Plus: Bioplasters produced from rice straw, husk and bran
Field: New materials
Features: RiceHouse biocomposite materials are made of by-products from rice cultivation, and when employed in architecture they guarantee energetic and acoustic efficiency, living comfort and salubrity of the living areas where they are used.
Rice represents the main source of nourishment for more than half of the world population. However, there are three substances that are left from the process of rice cultivation, and that remain unused: straw, husk and bran. The innovative start-up RiceHouse and its founder, architect Tiziana Monterisi, want to exploit and upgrade these by-products of rice cultivation, and use them in the architectural field.
According to this company from Biella, Italy, it’s possible to build houses with rice straw and wood, using natural materials coming from short supply chains. Husk and bran instead can be transformed in premix and become RiceHouse bio-palsters (RH 100, RH 200, RH300). High-performance materials of high technological value, obtained through a multi-annual research project, that have been awarded in January 2018 at the Klimahouse fair in Bolzano.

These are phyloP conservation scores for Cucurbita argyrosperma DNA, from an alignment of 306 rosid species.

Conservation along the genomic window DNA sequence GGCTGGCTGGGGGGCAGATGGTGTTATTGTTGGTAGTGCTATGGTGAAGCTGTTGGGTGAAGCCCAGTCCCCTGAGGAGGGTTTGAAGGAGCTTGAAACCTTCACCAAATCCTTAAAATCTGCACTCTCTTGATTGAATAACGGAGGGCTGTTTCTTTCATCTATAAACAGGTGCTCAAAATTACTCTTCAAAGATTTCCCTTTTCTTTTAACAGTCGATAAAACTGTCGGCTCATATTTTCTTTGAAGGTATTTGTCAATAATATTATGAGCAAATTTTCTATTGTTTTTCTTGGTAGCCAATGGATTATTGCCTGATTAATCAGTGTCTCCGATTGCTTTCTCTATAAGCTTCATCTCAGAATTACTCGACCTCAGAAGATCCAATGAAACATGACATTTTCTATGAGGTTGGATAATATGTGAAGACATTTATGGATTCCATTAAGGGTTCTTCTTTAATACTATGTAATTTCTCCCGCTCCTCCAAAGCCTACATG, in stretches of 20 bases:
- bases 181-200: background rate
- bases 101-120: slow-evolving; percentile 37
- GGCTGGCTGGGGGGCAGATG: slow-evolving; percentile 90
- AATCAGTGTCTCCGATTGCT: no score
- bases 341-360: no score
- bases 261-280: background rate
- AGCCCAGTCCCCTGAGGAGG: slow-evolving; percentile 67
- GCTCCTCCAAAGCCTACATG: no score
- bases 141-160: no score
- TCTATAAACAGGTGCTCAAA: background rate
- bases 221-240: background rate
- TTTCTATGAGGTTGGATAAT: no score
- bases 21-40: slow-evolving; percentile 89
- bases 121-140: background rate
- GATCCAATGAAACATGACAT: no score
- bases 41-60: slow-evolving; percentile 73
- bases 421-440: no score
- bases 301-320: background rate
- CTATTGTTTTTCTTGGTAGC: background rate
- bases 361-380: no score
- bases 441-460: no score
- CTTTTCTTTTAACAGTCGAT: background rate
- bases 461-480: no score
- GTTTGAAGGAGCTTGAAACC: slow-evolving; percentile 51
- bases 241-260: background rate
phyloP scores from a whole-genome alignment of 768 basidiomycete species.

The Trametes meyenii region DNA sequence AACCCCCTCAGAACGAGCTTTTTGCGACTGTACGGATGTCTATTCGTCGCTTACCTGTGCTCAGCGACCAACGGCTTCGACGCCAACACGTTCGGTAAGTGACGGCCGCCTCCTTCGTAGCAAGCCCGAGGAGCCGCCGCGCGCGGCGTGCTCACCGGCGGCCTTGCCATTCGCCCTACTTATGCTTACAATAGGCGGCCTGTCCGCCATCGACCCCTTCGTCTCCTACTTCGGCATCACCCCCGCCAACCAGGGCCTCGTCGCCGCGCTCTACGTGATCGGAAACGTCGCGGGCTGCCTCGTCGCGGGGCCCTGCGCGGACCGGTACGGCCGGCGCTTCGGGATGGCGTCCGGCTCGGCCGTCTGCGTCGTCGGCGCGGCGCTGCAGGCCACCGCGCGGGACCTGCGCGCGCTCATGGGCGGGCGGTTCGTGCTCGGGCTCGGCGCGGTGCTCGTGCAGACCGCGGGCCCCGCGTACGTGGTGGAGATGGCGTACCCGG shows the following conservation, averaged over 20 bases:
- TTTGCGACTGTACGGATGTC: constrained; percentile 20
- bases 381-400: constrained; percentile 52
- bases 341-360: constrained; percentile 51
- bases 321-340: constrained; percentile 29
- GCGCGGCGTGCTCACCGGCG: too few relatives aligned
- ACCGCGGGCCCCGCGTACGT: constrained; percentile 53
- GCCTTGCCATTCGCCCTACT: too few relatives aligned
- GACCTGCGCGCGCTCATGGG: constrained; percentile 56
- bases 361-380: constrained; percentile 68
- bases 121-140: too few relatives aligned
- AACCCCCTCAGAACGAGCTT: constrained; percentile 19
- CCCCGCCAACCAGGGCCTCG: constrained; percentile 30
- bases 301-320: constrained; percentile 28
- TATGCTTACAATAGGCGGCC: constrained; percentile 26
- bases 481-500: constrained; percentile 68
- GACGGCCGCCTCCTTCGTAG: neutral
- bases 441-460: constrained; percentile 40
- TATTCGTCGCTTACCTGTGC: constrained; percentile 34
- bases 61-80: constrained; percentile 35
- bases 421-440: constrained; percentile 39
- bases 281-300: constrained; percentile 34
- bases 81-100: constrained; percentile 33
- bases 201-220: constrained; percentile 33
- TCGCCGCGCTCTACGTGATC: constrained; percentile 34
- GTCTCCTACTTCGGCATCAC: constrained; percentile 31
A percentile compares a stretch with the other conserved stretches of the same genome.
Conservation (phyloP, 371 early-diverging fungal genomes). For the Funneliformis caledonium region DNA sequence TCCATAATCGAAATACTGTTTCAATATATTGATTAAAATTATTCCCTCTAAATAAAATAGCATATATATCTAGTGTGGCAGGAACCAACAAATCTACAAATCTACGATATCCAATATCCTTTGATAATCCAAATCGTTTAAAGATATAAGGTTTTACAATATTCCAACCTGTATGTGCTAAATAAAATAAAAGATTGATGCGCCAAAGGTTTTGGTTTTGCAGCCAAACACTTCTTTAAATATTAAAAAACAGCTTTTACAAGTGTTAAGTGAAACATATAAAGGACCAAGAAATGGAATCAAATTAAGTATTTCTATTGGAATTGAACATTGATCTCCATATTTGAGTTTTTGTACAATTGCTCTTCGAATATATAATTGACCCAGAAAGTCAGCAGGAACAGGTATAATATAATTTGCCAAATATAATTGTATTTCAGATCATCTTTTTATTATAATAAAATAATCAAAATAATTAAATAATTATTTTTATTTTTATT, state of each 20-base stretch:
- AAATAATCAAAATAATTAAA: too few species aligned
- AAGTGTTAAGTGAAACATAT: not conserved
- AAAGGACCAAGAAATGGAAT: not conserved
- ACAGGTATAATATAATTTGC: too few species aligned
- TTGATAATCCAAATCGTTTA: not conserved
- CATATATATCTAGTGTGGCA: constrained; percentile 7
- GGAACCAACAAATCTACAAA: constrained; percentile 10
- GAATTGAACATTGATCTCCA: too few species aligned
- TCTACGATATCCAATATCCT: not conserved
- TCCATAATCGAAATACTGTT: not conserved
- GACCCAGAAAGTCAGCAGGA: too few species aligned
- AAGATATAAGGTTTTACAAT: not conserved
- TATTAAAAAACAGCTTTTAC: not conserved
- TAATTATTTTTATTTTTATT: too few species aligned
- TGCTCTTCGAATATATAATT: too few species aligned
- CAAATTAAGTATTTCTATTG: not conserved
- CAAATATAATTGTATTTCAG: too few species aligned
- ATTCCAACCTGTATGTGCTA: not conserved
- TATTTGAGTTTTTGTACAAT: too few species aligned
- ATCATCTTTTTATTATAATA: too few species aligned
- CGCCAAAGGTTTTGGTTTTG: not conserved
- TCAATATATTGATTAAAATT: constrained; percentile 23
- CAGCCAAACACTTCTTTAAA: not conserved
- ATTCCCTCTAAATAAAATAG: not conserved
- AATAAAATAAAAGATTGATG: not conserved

RiceHouse biocomposite have high energetic and acoustic efficiency and guarantee living comfort and salubrity of the living areas where they are used.
According to RiceHouse, the use of straw and husk as building materials triggers a virtuous process from the social, economic, environmental, agricultural and architectural point of view. Straw, for example, is more economic than bricks and concrete, and it’s also an excellent means to achieve a higher energetic efficiency. Husks instead is very rich in silica, and is an interesting material for natural architecture, because of its impermeability and its resistance to atmospheric agents.
RiceHouse aims at representing a central gateway in the production chain, coordinating the raw material production, as well as dealing with the logistic side and the storage of materials. Moreover, RiceHouse aims at becoming a front-end for the main names in the world of sustainable building.